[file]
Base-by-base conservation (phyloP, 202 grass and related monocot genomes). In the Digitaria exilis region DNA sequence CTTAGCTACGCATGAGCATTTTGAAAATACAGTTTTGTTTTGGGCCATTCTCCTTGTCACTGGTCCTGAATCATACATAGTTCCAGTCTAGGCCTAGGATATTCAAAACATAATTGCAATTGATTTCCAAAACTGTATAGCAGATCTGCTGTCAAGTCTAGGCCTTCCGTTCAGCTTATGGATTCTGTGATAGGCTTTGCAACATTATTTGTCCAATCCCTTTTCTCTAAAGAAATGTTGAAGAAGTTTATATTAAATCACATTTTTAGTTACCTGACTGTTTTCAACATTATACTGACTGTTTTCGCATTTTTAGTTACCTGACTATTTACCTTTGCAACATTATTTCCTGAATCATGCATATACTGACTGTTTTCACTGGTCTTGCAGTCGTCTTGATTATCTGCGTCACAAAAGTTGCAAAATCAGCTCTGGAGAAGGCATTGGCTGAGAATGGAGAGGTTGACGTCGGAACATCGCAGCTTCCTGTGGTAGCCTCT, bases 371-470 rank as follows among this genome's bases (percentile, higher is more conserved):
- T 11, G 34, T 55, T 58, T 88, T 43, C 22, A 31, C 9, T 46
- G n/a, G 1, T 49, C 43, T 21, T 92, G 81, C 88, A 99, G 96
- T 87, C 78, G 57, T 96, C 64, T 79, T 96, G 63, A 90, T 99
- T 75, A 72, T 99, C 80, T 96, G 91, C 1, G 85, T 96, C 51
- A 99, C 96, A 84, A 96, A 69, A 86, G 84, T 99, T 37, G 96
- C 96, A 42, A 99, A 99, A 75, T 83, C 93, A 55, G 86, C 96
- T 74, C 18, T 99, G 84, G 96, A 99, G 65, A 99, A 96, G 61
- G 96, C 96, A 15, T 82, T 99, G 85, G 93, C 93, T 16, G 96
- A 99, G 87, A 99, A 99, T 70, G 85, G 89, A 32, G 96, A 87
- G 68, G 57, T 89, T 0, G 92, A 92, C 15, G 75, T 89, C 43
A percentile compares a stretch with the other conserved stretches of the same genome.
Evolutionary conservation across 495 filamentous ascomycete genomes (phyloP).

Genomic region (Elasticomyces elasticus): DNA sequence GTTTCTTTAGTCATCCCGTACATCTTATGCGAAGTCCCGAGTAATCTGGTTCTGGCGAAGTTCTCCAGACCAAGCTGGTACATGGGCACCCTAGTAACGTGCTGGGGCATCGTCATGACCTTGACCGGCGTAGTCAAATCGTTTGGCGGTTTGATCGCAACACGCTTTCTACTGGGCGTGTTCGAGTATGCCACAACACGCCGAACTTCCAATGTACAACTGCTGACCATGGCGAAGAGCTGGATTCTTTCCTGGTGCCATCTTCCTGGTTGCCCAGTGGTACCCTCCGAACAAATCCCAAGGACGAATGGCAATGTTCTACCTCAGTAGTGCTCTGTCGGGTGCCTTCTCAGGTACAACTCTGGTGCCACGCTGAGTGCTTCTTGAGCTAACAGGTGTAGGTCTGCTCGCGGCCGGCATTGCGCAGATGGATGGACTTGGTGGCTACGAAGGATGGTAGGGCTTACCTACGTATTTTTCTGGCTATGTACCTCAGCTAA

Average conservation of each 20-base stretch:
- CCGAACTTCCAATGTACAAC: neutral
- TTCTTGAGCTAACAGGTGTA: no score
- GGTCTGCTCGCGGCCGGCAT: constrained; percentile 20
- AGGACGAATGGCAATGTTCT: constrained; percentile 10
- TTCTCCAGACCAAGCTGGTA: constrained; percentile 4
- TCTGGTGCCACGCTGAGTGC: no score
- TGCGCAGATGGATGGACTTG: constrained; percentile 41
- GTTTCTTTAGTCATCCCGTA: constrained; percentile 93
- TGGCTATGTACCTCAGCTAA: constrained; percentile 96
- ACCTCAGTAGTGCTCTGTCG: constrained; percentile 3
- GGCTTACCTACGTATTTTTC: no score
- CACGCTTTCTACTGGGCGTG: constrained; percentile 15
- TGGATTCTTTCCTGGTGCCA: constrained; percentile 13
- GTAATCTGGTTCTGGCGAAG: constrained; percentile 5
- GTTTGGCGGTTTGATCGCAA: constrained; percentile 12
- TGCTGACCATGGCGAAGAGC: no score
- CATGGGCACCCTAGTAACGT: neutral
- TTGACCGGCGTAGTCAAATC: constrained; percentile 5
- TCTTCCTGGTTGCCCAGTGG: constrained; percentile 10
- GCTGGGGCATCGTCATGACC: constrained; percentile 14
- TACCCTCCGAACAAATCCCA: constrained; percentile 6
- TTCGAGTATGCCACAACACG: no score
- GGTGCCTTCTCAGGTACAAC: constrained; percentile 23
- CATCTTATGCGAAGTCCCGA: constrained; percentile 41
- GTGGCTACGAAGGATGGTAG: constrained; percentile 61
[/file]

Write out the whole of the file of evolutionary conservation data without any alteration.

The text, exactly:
Base-by-base conservation (phyloP, 202 grass and related monocot genomes). In the Digitaria exilis region DNA sequence CTTAGCTACGCATGAGCATTTTGAAAATACAGTTTTGTTTTGGGCCATTCTCCTTGTCACTGGTCCTGAATCATACATAGTTCCAGTCTAGGCCTAGGATATTCAAAACATAATTGCAATTGATTTCCAAAACTGTATAGCAGATCTGCTGTCAAGTCTAGGCCTTCCGTTCAGCTTATGGATTCTGTGATAGGCTTTGCAACATTATTTGTCCAATCCCTTTTCTCTAAAGAAATGTTGAAGAAGTTTATATTAAATCACATTTTTAGTTACCTGACTGTTTTCAACATTATACTGACTGTTTTCGCATTTTTAGTTACCTGACTATTTACCTTTGCAACATTATTTCCTGAATCATGCATATACTGACTGTTTTCACTGGTCTTGCAGTCGTCTTGATTATCTGCGTCACAAAAGTTGCAAAATCAGCTCTGGAGAAGGCATTGGCTGAGAATGGAGAGGTTGACGTCGGAACATCGCAGCTTCCTGTGGTAGCCTCT, bases 371-470 rank as follows among this genome's bases (percentile, higher is more conserved):
- T 11, G 34, T 55, T 58, T 88, T 43, C 22, A 31, C 9, T 46
- G n/a, G 1, T 49, C 43, T 21, T 92, G 81, C 88, A 99, G 96
- T 87, C 78, G 57, T 96, C 64, T 79, T 96, G 63, A 90, T 99
- T 75, A 72, T 99, C 80, T 96, G 91, C 1, G 85, T 96, C 51
- A 99, C 96, A 84, A 96, A 69, A 86, G 84, T 99, T 37, G 96
- C 96, A 42, A 99, A 99, A 75, T 83, C 93, A 55, G 86, C 96
- T 74, C 18, T 99, G 84, G 96, A 99, G 65, A 99, A 96, G 61
- G 96, C 96, A 15, T 82, T 99, G 85, G 93, C 93, T 16, G 96
- A 99, G 87, A 99, A 99, T 70, G 85, G 89, A 32, G 96, A 87
- G 68, G 57, T 89, T 0, G 92, A 92, C 15, G 75, T 89, C 43
A percentile compares a stretch with the other conserved stretches of the same genome.
Evolutionary conservation across 495 filamentous ascomycete genomes (phyloP).

Genomic region (Elasticomyces elasticus): DNA sequence GTTTCTTTAGTCATCCCGTACATCTTATGCGAAGTCCCGAGTAATCTGGTTCTGGCGAAGTTCTCCAGACCAAGCTGGTACATGGGCACCCTAGTAACGTGCTGGGGCATCGTCATGACCTTGACCGGCGTAGTCAAATCGTTTGGCGGTTTGATCGCAACACGCTTTCTACTGGGCGTGTTCGAGTATGCCACAACACGCCGAACTTCCAATGTACAACTGCTGACCATGGCGAAGAGCTGGATTCTTTCCTGGTGCCATCTTCCTGGTTGCCCAGTGGTACCCTCCGAACAAATCCCAAGGACGAATGGCAATGTTCTACCTCAGTAGTGCTCTGTCGGGTGCCTTCTCAGGTACAACTCTGGTGCCACGCTGAGTGCTTCTTGAGCTAACAGGTGTAGGTCTGCTCGCGGCCGGCATTGCGCAGATGGATGGACTTGGTGGCTACGAAGGATGGTAGGGCTTACCTACGTATTTTTCTGGCTATGTACCTCAGCTAA

Average conservation of each 20-base stretch:
- CCGAACTTCCAATGTACAAC: neutral
- TTCTTGAGCTAACAGGTGTA: no score
- GGTCTGCTCGCGGCCGGCAT: constrained; percentile 20
- AGGACGAATGGCAATGTTCT: constrained; percentile 10
- TTCTCCAGACCAAGCTGGTA: constrained; percentile 4
- TCTGGTGCCACGCTGAGTGC: no score
- TGCGCAGATGGATGGACTTG: constrained; percentile 41
- GTTTCTTTAGTCATCCCGTA: constrained; percentile 93
- TGGCTATGTACCTCAGCTAA: constrained; percentile 96
- ACCTCAGTAGTGCTCTGTCG: constrained; percentile 3
- GGCTTACCTACGTATTTTTC: no score
- CACGCTTTCTACTGGGCGTG: constrained; percentile 15
- TGGATTCTTTCCTGGTGCCA: constrained; percentile 13
- GTAATCTGGTTCTGGCGAAG: constrained; percentile 5
- GTTTGGCGGTTTGATCGCAA: constrained; percentile 12
- TGCTGACCATGGCGAAGAGC: no score
- CATGGGCACCCTAGTAACGT: neutral
- TTGACCGGCGTAGTCAAATC: constrained; percentile 5
- TCTTCCTGGTTGCCCAGTGG: constrained; percentile 10
- GCTGGGGCATCGTCATGACC: constrained; percentile 14
- TACCCTCCGAACAAATCCCA: constrained; percentile 6
- TTCGAGTATGCCACAACACG: no score
- GGTGCCTTCTCAGGTACAAC: constrained; percentile 23
- CATCTTATGCGAAGTCCCGA: constrained; percentile 41
- GTGGCTACGAAGGATGGTAG: constrained; percentile 61